Summary: What You Need to Know About Multivitamins
What did CL Find?
Twelve out of 27 (44.4%) of the multivitamin/multimineral supplements selected by ConsumerLab.com for testing failed
to get our approval. These are marked as "Not Approved
" in the results table
Some had lower
levels of nutrients than the label claimed, some had higher
amounts, and two took longer than permitted
to disintegrate ("break apart") in solution. All product deficiencies were confirmed in tests in a second independent laboratory (see What CL Found
Of particular concern is that several products provided more than or close to the Upper Tolerable Intake Levels (ULs), above which there is increasing risk of toxicity with regular use. For example, two gummy vitamins listing 400 mg of folic acid were each discovered to contained more than 200% of these amounts, i.e., over 800 mg of folic acid. Not only is this far above the daily requirement (240 mg of folic acid, or 400 mcg DFE), but it puts one close to exceeding the UL of 1,000 mcg of folic acid and potentially over it if consuming folic acid from other sources, like fortified breakfast cereals.
Our Top Picks:
Among products that were "Approved", including products tested through CL's voluntary Quality Certification Program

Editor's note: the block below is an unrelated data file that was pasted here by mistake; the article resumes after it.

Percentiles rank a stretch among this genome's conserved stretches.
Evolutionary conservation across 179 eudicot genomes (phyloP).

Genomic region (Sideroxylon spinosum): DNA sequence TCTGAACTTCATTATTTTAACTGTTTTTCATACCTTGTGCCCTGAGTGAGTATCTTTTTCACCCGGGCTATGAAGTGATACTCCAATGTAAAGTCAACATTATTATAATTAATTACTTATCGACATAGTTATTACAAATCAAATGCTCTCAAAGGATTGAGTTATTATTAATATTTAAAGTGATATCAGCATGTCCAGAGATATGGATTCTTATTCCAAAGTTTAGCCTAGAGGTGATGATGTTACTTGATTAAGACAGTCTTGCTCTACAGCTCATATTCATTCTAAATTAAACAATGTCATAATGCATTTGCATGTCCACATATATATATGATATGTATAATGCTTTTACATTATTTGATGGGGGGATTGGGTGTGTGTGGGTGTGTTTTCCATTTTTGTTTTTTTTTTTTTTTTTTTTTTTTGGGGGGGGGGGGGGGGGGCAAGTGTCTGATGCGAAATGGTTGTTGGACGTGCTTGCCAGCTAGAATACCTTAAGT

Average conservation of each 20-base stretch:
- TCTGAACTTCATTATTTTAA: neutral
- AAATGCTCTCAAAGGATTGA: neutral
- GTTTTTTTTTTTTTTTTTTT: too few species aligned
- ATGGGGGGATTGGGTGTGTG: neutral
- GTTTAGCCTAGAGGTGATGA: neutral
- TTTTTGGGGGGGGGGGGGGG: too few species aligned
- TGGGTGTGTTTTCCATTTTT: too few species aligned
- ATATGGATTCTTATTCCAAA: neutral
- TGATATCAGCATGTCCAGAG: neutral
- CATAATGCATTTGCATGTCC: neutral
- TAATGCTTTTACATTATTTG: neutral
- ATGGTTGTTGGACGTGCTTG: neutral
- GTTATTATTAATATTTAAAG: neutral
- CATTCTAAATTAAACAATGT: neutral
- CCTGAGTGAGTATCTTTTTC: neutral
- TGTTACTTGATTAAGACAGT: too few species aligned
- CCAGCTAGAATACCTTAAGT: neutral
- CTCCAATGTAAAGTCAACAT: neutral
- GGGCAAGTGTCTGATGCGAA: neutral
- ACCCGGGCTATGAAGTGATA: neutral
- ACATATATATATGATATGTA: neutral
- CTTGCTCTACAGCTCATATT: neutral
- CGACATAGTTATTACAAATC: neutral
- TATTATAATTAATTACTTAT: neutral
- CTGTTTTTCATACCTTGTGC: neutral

, Top Picks
were selected for the following 10 categories based on best product quality, appropriateness of dosage, formulation, and value:
COVID-19 and Multivitamins:
Each Top Pick
can help assure adequate intakes of vitamin D, vitamin C, and zinc, which are important for proper functioning of the immune system without risking excessive intakes that can cause negative effects. (See more information about supplements and COVID-19
, the disease caused by the coronavirus SARS-CoV-2).
What to look for in a multivitamin?
When selecting a multi, the most important thing is to be sure it lists the right amount of each essential vitamin and mineral. Check your own requirements using our RDA table
or the detailed information for each nutrient
in the Review.